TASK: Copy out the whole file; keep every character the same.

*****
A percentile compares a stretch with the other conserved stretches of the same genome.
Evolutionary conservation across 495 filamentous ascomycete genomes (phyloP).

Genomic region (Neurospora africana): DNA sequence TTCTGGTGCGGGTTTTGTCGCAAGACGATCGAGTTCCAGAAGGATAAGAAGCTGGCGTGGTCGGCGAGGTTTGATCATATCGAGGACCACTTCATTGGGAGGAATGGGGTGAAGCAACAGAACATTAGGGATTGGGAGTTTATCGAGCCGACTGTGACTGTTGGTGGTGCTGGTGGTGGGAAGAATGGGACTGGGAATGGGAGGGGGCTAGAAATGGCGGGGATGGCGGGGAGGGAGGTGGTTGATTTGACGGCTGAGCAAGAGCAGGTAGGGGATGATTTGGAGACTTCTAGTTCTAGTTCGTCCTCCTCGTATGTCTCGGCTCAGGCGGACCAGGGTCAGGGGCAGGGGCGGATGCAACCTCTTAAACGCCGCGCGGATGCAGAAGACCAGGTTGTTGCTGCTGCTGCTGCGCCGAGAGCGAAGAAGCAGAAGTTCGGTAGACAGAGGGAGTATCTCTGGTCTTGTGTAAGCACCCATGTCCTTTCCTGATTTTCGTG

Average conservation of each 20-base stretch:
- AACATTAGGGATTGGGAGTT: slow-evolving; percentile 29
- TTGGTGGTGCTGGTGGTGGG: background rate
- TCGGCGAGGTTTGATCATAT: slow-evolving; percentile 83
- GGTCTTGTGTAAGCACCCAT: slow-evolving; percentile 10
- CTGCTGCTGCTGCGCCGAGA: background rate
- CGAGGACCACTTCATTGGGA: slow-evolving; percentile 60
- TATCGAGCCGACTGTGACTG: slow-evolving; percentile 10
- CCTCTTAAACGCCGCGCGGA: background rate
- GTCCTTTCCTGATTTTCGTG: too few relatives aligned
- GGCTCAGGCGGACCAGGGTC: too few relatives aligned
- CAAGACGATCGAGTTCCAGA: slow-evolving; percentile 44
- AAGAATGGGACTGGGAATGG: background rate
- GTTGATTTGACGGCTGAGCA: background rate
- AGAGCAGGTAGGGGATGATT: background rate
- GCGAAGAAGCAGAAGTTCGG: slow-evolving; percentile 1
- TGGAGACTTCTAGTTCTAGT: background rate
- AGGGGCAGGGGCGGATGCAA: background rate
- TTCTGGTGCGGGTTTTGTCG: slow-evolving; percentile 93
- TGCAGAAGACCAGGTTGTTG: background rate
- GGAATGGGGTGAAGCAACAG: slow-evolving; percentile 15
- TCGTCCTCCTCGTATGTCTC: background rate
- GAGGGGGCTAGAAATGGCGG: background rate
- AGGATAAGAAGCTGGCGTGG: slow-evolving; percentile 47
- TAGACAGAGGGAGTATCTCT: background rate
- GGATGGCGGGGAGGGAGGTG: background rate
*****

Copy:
A percentile compares a stretch with the other conserved stretches of the same genome.
Evolutionary conservation across 495 filamentous ascomycete genomes (phyloP).

Genomic region (Neurospora africana): DNA sequence TTCTGGTGCGGGTTTTGTCGCAAGACGATCGAGTTCCAGAAGGATAAGAAGCTGGCGTGGTCGGCGAGGTTTGATCATATCGAGGACCACTTCATTGGGAGGAATGGGGTGAAGCAACAGAACATTAGGGATTGGGAGTTTATCGAGCCGACTGTGACTGTTGGTGGTGCTGGTGGTGGGAAGAATGGGACTGGGAATGGGAGGGGGCTAGAAATGGCGGGGATGGCGGGGAGGGAGGTGGTTGATTTGACGGCTGAGCAAGAGCAGGTAGGGGATGATTTGGAGACTTCTAGTTCTAGTTCGTCCTCCTCGTATGTCTCGGCTCAGGCGGACCAGGGTCAGGGGCAGGGGCGGATGCAACCTCTTAAACGCCGCGCGGATGCAGAAGACCAGGTTGTTGCTGCTGCTGCTGCGCCGAGAGCGAAGAAGCAGAAGTTCGGTAGACAGAGGGAGTATCTCTGGTCTTGTGTAAGCACCCATGTCCTTTCCTGATTTTCGTG

Average conservation of each 20-base stretch:
- AACATTAGGGATTGGGAGTT: slow-evolving; percentile 29
- TTGGTGGTGCTGGTGGTGGG: background rate
- TCGGCGAGGTTTGATCATAT: slow-evolving; percentile 83
- GGTCTTGTGTAAGCACCCAT: slow-evolving; percentile 10
- CTGCTGCTGCTGCGCCGAGA: background rate
- CGAGGACCACTTCATTGGGA: slow-evolving; percentile 60
- TATCGAGCCGACTGTGACTG: slow-evolving; percentile 10
- CCTCTTAAACGCCGCGCGGA: background rate
- GTCCTTTCCTGATTTTCGTG: too few relatives aligned
- GGCTCAGGCGGACCAGGGTC: too few relatives aligned
- CAAGACGATCGAGTTCCAGA: slow-evolving; percentile 44
- AAGAATGGGACTGGGAATGG: background rate
- GTTGATTTGACGGCTGAGCA: background rate
- AGAGCAGGTAGGGGATGATT: background rate
- GCGAAGAAGCAGAAGTTCGG: slow-evolving; percentile 1
- TGGAGACTTCTAGTTCTAGT: background rate
- AGGGGCAGGGGCGGATGCAA: background rate
- TTCTGGTGCGGGTTTTGTCG: slow-evolving; percentile 93
- TGCAGAAGACCAGGTTGTTG: background rate
- GGAATGGGGTGAAGCAACAG: slow-evolving; percentile 15
- TCGTCCTCCTCGTATGTCTC: background rate
- GAGGGGGCTAGAAATGGCGG: background rate
- AGGATAAGAAGCTGGCGTGG: slow-evolving; percentile 47
- TAGACAGAGGGAGTATCTCT: background rate
- GGATGGCGGGGAGGGAGGTG: background rate